Yes, They'll Know We Are Christians by Our Love

Worship is something that is profoundly personal and yet often experienced through the body of Christ, the church, in weekly services. Personal devotions are as much a part of worship as gatherings of like-minded believers, but we often don’t use the term worship to describe our daily devotions. Worship simply put, is adoration or praise to God. How we choose to “do” worship can vary greatly based on the ethnic make-up of your church body, the geographical location, or generational composition of your church. However, in the Seventh-day Adventist Church, you would be hard pressed to find a large variance in the elements of the ceremony. There are of course differences in appearance, style, and languages, but for the most part, offering, song service, prayer, children’s story, and a sermon are all elements that almost any Adventist can find welcoming.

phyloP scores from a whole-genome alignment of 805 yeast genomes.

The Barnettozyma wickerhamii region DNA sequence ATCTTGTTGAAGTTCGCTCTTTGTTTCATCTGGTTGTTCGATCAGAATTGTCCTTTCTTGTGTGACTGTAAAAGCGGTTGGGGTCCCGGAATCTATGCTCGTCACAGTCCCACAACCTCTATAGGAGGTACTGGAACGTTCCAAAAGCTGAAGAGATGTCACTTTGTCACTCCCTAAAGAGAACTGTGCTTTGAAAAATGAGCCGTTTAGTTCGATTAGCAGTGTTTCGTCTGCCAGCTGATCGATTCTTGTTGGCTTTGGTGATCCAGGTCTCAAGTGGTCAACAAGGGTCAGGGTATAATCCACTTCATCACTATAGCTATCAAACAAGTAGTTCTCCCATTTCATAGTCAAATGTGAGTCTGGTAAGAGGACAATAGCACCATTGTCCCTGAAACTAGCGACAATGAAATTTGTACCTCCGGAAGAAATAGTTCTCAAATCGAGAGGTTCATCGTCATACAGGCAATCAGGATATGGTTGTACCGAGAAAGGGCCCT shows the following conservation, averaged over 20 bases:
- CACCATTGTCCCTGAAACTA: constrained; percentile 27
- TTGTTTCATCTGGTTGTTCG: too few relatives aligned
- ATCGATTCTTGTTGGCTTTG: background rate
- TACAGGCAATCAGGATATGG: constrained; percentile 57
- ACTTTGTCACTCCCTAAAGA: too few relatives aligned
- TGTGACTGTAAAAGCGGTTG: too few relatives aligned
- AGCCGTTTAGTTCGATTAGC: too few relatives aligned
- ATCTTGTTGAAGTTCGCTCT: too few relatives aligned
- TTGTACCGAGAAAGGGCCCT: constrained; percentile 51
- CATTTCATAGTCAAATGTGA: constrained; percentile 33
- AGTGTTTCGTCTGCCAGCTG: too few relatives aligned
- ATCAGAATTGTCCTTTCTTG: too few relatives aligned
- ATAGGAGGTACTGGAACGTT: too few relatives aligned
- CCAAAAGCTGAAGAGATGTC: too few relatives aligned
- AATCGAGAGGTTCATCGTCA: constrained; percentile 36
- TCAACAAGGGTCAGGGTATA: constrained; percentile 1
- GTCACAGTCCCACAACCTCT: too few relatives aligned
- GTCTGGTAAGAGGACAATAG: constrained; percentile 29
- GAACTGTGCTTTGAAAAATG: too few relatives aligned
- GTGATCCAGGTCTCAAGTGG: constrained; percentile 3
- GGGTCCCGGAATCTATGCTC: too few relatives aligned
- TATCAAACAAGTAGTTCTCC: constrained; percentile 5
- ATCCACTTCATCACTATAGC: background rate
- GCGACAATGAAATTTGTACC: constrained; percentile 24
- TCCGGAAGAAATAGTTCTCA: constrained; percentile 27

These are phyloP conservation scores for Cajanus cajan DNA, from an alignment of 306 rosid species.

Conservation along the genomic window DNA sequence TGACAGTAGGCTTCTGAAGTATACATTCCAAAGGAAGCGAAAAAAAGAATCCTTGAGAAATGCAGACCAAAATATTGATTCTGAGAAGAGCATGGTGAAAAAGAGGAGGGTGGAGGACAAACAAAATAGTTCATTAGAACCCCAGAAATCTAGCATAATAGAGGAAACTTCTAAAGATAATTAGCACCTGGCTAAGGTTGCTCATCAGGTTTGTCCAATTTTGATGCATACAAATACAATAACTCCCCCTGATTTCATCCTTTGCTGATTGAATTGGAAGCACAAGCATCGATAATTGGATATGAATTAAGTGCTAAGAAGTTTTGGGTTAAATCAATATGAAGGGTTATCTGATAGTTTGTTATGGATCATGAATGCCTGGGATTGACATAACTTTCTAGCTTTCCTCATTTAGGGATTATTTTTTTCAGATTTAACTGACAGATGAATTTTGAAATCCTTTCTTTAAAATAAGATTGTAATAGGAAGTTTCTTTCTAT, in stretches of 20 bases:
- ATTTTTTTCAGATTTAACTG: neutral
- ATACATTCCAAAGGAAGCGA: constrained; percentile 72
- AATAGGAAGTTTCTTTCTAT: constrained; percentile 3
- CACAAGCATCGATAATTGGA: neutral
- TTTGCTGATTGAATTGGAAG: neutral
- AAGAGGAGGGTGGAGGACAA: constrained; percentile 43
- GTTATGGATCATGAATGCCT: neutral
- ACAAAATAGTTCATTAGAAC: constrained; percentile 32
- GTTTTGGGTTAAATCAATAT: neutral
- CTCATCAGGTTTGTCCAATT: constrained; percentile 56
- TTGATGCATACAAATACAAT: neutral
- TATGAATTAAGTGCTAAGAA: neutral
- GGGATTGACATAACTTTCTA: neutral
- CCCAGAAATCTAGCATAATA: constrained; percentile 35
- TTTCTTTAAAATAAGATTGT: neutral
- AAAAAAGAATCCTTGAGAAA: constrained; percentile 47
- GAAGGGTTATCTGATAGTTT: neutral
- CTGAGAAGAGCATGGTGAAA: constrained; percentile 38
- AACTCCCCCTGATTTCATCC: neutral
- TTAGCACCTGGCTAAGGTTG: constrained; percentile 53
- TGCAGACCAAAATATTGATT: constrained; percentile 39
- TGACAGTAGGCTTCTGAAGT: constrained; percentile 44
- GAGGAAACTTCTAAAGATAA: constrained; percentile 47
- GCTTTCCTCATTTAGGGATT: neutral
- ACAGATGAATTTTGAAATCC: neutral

Ellen White writes “As a part of religious service, singing is as much an act of worship as is prayer. Indeed, many a song is prayer. If the child is taught to realize this, he will think more of the meaning of the words he sings and will be more susceptible to their power.”[1] She is here implying that the words and their meaning are to be the focus of our worship and the power in the words are to be based on Biblical truths brought forth in song. These promises are to be a song in our hearts, singing of love and justice, new songs of his righteousness, and anthems sung for all eternity from the heavenly choir and the elders.[2] In Revelation 4, we find a song that will be sung throughout eternity with the words, “Holy, Holy, Holy, is the Lord God Almighty, Who was, and is, and is to come”. Giving glory to God, honor, and thanks to Him who sits on the throne is an act of perpetual worship, with the same lyrics forever and ever.